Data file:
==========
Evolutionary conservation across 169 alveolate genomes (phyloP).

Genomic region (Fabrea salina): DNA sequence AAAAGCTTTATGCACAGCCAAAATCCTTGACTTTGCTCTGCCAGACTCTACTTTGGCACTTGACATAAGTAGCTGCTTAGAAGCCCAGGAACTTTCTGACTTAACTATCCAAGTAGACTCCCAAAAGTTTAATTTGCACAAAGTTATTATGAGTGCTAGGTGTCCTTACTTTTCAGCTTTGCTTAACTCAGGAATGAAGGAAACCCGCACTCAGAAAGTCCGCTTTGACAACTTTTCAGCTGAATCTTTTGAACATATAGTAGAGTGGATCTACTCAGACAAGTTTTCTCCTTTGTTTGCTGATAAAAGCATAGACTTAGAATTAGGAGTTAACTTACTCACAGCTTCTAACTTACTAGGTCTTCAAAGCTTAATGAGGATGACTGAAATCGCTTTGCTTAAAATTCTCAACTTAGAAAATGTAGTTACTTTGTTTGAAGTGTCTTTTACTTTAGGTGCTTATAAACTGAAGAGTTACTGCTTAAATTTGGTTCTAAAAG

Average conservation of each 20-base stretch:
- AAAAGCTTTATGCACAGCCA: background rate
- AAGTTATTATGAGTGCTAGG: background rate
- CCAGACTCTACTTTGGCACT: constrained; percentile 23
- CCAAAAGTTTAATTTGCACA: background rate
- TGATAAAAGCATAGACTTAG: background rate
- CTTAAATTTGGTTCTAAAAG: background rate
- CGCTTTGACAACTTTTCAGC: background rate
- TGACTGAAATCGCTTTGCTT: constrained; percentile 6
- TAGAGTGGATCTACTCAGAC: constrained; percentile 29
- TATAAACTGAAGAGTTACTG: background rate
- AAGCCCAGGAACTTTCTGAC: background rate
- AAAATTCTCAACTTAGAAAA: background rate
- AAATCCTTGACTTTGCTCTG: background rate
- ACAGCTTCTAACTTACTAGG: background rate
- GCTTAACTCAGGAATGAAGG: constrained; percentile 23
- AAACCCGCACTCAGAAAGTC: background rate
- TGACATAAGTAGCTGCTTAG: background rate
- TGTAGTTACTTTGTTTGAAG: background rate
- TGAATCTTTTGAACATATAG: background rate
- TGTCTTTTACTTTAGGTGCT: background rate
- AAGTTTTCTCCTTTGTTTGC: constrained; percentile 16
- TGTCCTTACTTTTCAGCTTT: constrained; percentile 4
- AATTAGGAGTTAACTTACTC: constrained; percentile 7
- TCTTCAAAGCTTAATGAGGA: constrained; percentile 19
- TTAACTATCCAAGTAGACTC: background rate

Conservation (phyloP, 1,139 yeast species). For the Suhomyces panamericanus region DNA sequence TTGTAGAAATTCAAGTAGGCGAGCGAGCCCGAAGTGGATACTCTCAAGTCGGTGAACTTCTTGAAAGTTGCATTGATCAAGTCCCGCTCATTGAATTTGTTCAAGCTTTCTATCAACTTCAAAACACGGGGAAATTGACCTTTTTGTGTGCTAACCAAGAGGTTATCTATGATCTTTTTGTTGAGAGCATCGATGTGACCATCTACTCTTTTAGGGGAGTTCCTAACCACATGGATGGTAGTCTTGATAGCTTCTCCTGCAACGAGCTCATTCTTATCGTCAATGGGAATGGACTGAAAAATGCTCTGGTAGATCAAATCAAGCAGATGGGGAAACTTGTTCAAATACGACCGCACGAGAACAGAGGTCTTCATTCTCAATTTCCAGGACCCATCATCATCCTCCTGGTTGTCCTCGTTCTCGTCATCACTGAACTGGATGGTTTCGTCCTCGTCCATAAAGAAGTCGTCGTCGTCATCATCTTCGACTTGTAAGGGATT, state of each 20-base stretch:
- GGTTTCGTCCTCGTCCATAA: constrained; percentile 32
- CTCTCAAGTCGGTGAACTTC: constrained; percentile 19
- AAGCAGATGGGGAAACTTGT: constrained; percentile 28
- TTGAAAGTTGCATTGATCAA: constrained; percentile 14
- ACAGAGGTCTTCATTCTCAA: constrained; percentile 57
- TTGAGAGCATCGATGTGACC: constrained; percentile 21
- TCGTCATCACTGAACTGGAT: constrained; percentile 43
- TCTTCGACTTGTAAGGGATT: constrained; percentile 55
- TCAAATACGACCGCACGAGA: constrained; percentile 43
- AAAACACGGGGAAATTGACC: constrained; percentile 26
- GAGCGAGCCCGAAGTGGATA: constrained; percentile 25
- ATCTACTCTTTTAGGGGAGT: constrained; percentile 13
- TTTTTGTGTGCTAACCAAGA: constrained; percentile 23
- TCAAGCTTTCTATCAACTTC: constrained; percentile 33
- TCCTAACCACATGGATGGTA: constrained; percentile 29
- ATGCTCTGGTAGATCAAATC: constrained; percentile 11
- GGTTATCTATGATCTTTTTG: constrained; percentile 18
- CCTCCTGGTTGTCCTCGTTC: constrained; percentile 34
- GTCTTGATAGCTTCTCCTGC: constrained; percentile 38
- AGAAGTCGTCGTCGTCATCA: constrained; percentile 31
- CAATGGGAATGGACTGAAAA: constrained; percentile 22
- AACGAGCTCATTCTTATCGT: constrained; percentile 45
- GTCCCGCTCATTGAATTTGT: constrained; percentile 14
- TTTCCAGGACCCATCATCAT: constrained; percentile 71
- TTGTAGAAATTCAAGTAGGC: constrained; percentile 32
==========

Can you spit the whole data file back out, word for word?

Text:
Evolutionary conservation across 169 alveolate genomes (phyloP).

Genomic region (Fabrea salina): DNA sequence AAAAGCTTTATGCACAGCCAAAATCCTTGACTTTGCTCTGCCAGACTCTACTTTGGCACTTGACATAAGTAGCTGCTTAGAAGCCCAGGAACTTTCTGACTTAACTATCCAAGTAGACTCCCAAAAGTTTAATTTGCACAAAGTTATTATGAGTGCTAGGTGTCCTTACTTTTCAGCTTTGCTTAACTCAGGAATGAAGGAAACCCGCACTCAGAAAGTCCGCTTTGACAACTTTTCAGCTGAATCTTTTGAACATATAGTAGAGTGGATCTACTCAGACAAGTTTTCTCCTTTGTTTGCTGATAAAAGCATAGACTTAGAATTAGGAGTTAACTTACTCACAGCTTCTAACTTACTAGGTCTTCAAAGCTTAATGAGGATGACTGAAATCGCTTTGCTTAAAATTCTCAACTTAGAAAATGTAGTTACTTTGTTTGAAGTGTCTTTTACTTTAGGTGCTTATAAACTGAAGAGTTACTGCTTAAATTTGGTTCTAAAAG

Average conservation of each 20-base stretch:
- AAAAGCTTTATGCACAGCCA: background rate
- AAGTTATTATGAGTGCTAGG: background rate
- CCAGACTCTACTTTGGCACT: constrained; percentile 23
- CCAAAAGTTTAATTTGCACA: background rate
- TGATAAAAGCATAGACTTAG: background rate
- CTTAAATTTGGTTCTAAAAG: background rate
- CGCTTTGACAACTTTTCAGC: background rate
- TGACTGAAATCGCTTTGCTT: constrained; percentile 6
- TAGAGTGGATCTACTCAGAC: constrained; percentile 29
- TATAAACTGAAGAGTTACTG: background rate
- AAGCCCAGGAACTTTCTGAC: background rate
- AAAATTCTCAACTTAGAAAA: background rate
- AAATCCTTGACTTTGCTCTG: background rate
- ACAGCTTCTAACTTACTAGG: background rate
- GCTTAACTCAGGAATGAAGG: constrained; percentile 23
- AAACCCGCACTCAGAAAGTC: background rate
- TGACATAAGTAGCTGCTTAG: background rate
- TGTAGTTACTTTGTTTGAAG: background rate
- TGAATCTTTTGAACATATAG: background rate
- TGTCTTTTACTTTAGGTGCT: background rate
- AAGTTTTCTCCTTTGTTTGC: constrained; percentile 16
- TGTCCTTACTTTTCAGCTTT: constrained; percentile 4
- AATTAGGAGTTAACTTACTC: constrained; percentile 7
- TCTTCAAAGCTTAATGAGGA: constrained; percentile 19
- TTAACTATCCAAGTAGACTC: background rate

Conservation (phyloP, 1,139 yeast species). For the Suhomyces panamericanus region DNA sequence TTGTAGAAATTCAAGTAGGCGAGCGAGCCCGAAGTGGATACTCTCAAGTCGGTGAACTTCTTGAAAGTTGCATTGATCAAGTCCCGCTCATTGAATTTGTTCAAGCTTTCTATCAACTTCAAAACACGGGGAAATTGACCTTTTTGTGTGCTAACCAAGAGGTTATCTATGATCTTTTTGTTGAGAGCATCGATGTGACCATCTACTCTTTTAGGGGAGTTCCTAACCACATGGATGGTAGTCTTGATAGCTTCTCCTGCAACGAGCTCATTCTTATCGTCAATGGGAATGGACTGAAAAATGCTCTGGTAGATCAAATCAAGCAGATGGGGAAACTTGTTCAAATACGACCGCACGAGAACAGAGGTCTTCATTCTCAATTTCCAGGACCCATCATCATCCTCCTGGTTGTCCTCGTTCTCGTCATCACTGAACTGGATGGTTTCGTCCTCGTCCATAAAGAAGTCGTCGTCGTCATCATCTTCGACTTGTAAGGGATT, state of each 20-base stretch:
- GGTTTCGTCCTCGTCCATAA: constrained; percentile 32
- CTCTCAAGTCGGTGAACTTC: constrained; percentile 19
- AAGCAGATGGGGAAACTTGT: constrained; percentile 28
- TTGAAAGTTGCATTGATCAA: constrained; percentile 14
- ACAGAGGTCTTCATTCTCAA: constrained; percentile 57
- TTGAGAGCATCGATGTGACC: constrained; percentile 21
- TCGTCATCACTGAACTGGAT: constrained; percentile 43
- TCTTCGACTTGTAAGGGATT: constrained; percentile 55
- TCAAATACGACCGCACGAGA: constrained; percentile 43
- AAAACACGGGGAAATTGACC: constrained; percentile 26
- GAGCGAGCCCGAAGTGGATA: constrained; percentile 25
- ATCTACTCTTTTAGGGGAGT: constrained; percentile 13
- TTTTTGTGTGCTAACCAAGA: constrained; percentile 23
- TCAAGCTTTCTATCAACTTC: constrained; percentile 33
- TCCTAACCACATGGATGGTA: constrained; percentile 29
- ATGCTCTGGTAGATCAAATC: constrained; percentile 11
- GGTTATCTATGATCTTTTTG: constrained; percentile 18
- CCTCCTGGTTGTCCTCGTTC: constrained; percentile 34
- GTCTTGATAGCTTCTCCTGC: constrained; percentile 38
- AGAAGTCGTCGTCGTCATCA: constrained; percentile 31
- CAATGGGAATGGACTGAAAA: constrained; percentile 22
- AACGAGCTCATTCTTATCGT: constrained; percentile 45
- GTCCCGCTCATTGAATTTGT: constrained; percentile 14
- TTTCCAGGACCCATCATCAT: constrained; percentile 71
- TTGTAGAAATTCAAGTAGGC: constrained; percentile 32